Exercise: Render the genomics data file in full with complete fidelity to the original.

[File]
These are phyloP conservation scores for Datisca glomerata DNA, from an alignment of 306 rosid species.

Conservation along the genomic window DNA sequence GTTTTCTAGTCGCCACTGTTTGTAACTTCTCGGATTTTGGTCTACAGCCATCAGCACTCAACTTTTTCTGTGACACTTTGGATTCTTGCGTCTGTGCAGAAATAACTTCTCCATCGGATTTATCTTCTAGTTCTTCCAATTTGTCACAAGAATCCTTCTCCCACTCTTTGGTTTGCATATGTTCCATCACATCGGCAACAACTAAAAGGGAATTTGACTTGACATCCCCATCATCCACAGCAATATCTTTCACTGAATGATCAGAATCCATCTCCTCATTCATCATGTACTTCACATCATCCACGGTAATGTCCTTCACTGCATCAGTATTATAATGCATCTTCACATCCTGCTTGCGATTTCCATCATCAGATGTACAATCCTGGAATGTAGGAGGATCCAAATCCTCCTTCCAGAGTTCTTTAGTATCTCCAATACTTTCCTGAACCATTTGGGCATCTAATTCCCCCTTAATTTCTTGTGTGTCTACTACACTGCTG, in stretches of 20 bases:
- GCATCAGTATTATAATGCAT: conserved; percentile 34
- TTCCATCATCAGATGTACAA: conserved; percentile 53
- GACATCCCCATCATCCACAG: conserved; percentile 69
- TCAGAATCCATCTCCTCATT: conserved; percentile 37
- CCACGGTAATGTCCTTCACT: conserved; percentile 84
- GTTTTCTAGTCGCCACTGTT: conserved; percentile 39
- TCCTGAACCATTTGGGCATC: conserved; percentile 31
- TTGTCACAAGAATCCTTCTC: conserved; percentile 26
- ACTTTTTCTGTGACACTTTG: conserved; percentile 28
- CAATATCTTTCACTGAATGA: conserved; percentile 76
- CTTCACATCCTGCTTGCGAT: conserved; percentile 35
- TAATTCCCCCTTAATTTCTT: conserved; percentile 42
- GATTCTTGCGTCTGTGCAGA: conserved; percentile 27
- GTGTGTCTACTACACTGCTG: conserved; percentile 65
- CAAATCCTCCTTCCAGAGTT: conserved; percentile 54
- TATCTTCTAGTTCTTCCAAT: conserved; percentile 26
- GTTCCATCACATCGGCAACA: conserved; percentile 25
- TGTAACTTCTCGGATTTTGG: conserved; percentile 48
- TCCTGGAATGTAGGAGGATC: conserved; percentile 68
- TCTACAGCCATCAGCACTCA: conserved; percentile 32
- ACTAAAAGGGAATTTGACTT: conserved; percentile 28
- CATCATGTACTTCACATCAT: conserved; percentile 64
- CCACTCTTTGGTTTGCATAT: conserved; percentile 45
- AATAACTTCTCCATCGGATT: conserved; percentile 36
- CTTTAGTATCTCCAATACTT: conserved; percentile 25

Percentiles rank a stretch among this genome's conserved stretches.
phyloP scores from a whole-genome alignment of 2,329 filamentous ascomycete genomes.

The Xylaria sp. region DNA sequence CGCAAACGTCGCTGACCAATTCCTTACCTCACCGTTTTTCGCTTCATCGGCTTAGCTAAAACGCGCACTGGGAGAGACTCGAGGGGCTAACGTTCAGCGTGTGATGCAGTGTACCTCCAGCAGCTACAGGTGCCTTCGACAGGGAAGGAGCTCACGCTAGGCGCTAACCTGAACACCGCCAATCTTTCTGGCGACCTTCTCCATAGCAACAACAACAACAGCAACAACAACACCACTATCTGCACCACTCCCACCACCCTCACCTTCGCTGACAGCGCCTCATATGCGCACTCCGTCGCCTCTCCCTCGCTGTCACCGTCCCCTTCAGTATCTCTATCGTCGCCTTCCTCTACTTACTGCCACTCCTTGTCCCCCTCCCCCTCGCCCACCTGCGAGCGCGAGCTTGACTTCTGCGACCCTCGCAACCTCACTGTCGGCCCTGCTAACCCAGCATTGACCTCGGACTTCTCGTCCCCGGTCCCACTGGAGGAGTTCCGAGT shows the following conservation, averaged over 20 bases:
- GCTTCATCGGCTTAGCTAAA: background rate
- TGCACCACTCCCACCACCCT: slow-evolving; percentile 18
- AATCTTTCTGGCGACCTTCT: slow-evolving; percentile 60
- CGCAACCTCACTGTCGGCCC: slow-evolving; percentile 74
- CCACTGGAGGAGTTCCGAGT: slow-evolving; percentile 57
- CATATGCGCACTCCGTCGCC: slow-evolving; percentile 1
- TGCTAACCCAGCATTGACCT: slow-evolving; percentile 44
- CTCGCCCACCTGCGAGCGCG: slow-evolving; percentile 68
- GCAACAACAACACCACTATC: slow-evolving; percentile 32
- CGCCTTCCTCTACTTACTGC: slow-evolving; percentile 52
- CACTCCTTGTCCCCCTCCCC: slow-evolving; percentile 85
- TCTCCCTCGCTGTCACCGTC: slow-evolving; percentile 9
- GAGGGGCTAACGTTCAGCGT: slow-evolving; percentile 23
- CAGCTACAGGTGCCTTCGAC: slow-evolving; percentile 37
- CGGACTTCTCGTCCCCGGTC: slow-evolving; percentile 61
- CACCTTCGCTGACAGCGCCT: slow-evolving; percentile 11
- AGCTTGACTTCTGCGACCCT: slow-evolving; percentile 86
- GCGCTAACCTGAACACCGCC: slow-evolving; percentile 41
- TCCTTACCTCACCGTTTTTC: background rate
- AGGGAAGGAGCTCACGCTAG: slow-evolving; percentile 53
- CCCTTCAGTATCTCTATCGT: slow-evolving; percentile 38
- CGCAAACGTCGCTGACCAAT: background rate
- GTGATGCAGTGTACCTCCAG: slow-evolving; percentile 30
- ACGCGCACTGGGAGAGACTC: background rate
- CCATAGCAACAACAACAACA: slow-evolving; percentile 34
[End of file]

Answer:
These are phyloP conservation scores for Datisca glomerata DNA, from an alignment of 306 rosid species.

Conservation along the genomic window DNA sequence GTTTTCTAGTCGCCACTGTTTGTAACTTCTCGGATTTTGGTCTACAGCCATCAGCACTCAACTTTTTCTGTGACACTTTGGATTCTTGCGTCTGTGCAGAAATAACTTCTCCATCGGATTTATCTTCTAGTTCTTCCAATTTGTCACAAGAATCCTTCTCCCACTCTTTGGTTTGCATATGTTCCATCACATCGGCAACAACTAAAAGGGAATTTGACTTGACATCCCCATCATCCACAGCAATATCTTTCACTGAATGATCAGAATCCATCTCCTCATTCATCATGTACTTCACATCATCCACGGTAATGTCCTTCACTGCATCAGTATTATAATGCATCTTCACATCCTGCTTGCGATTTCCATCATCAGATGTACAATCCTGGAATGTAGGAGGATCCAAATCCTCCTTCCAGAGTTCTTTAGTATCTCCAATACTTTCCTGAACCATTTGGGCATCTAATTCCCCCTTAATTTCTTGTGTGTCTACTACACTGCTG, in stretches of 20 bases:
- GCATCAGTATTATAATGCAT: conserved; percentile 34
- TTCCATCATCAGATGTACAA: conserved; percentile 53
- GACATCCCCATCATCCACAG: conserved; percentile 69
- TCAGAATCCATCTCCTCATT: conserved; percentile 37
- CCACGGTAATGTCCTTCACT: conserved; percentile 84
- GTTTTCTAGTCGCCACTGTT: conserved; percentile 39
- TCCTGAACCATTTGGGCATC: conserved; percentile 31
- TTGTCACAAGAATCCTTCTC: conserved; percentile 26
- ACTTTTTCTGTGACACTTTG: conserved; percentile 28
- CAATATCTTTCACTGAATGA: conserved; percentile 76
- CTTCACATCCTGCTTGCGAT: conserved; percentile 35
- TAATTCCCCCTTAATTTCTT: conserved; percentile 42
- GATTCTTGCGTCTGTGCAGA: conserved; percentile 27
- GTGTGTCTACTACACTGCTG: conserved; percentile 65
- CAAATCCTCCTTCCAGAGTT: conserved; percentile 54
- TATCTTCTAGTTCTTCCAAT: conserved; percentile 26
- GTTCCATCACATCGGCAACA: conserved; percentile 25
- TGTAACTTCTCGGATTTTGG: conserved; percentile 48
- TCCTGGAATGTAGGAGGATC: conserved; percentile 68
- TCTACAGCCATCAGCACTCA: conserved; percentile 32
- ACTAAAAGGGAATTTGACTT: conserved; percentile 28
- CATCATGTACTTCACATCAT: conserved; percentile 64
- CCACTCTTTGGTTTGCATAT: conserved; percentile 45
- AATAACTTCTCCATCGGATT: conserved; percentile 36
- CTTTAGTATCTCCAATACTT: conserved; percentile 25

Percentiles rank a stretch among this genome's conserved stretches.
phyloP scores from a whole-genome alignment of 2,329 filamentous ascomycete genomes.

The Xylaria sp. region DNA sequence CGCAAACGTCGCTGACCAATTCCTTACCTCACCGTTTTTCGCTTCATCGGCTTAGCTAAAACGCGCACTGGGAGAGACTCGAGGGGCTAACGTTCAGCGTGTGATGCAGTGTACCTCCAGCAGCTACAGGTGCCTTCGACAGGGAAGGAGCTCACGCTAGGCGCTAACCTGAACACCGCCAATCTTTCTGGCGACCTTCTCCATAGCAACAACAACAACAGCAACAACAACACCACTATCTGCACCACTCCCACCACCCTCACCTTCGCTGACAGCGCCTCATATGCGCACTCCGTCGCCTCTCCCTCGCTGTCACCGTCCCCTTCAGTATCTCTATCGTCGCCTTCCTCTACTTACTGCCACTCCTTGTCCCCCTCCCCCTCGCCCACCTGCGAGCGCGAGCTTGACTTCTGCGACCCTCGCAACCTCACTGTCGGCCCTGCTAACCCAGCATTGACCTCGGACTTCTCGTCCCCGGTCCCACTGGAGGAGTTCCGAGT shows the following conservation, averaged over 20 bases:
- GCTTCATCGGCTTAGCTAAA: background rate
- TGCACCACTCCCACCACCCT: slow-evolving; percentile 18
- AATCTTTCTGGCGACCTTCT: slow-evolving; percentile 60
- CGCAACCTCACTGTCGGCCC: slow-evolving; percentile 74
- CCACTGGAGGAGTTCCGAGT: slow-evolving; percentile 57
- CATATGCGCACTCCGTCGCC: slow-evolving; percentile 1
- TGCTAACCCAGCATTGACCT: slow-evolving; percentile 44
- CTCGCCCACCTGCGAGCGCG: slow-evolving; percentile 68
- GCAACAACAACACCACTATC: slow-evolving; percentile 32
- CGCCTTCCTCTACTTACTGC: slow-evolving; percentile 52
- CACTCCTTGTCCCCCTCCCC: slow-evolving; percentile 85
- TCTCCCTCGCTGTCACCGTC: slow-evolving; percentile 9
- GAGGGGCTAACGTTCAGCGT: slow-evolving; percentile 23
- CAGCTACAGGTGCCTTCGAC: slow-evolving; percentile 37
- CGGACTTCTCGTCCCCGGTC: slow-evolving; percentile 61
- CACCTTCGCTGACAGCGCCT: slow-evolving; percentile 11
- AGCTTGACTTCTGCGACCCT: slow-evolving; percentile 86
- GCGCTAACCTGAACACCGCC: slow-evolving; percentile 41
- TCCTTACCTCACCGTTTTTC: background rate
- AGGGAAGGAGCTCACGCTAG: slow-evolving; percentile 53
- CCCTTCAGTATCTCTATCGT: slow-evolving; percentile 38
- CGCAAACGTCGCTGACCAAT: background rate
- GTGATGCAGTGTACCTCCAG: slow-evolving; percentile 30
- ACGCGCACTGGGAGAGACTC: background rate
- CCATAGCAACAACAACAACA: slow-evolving; percentile 34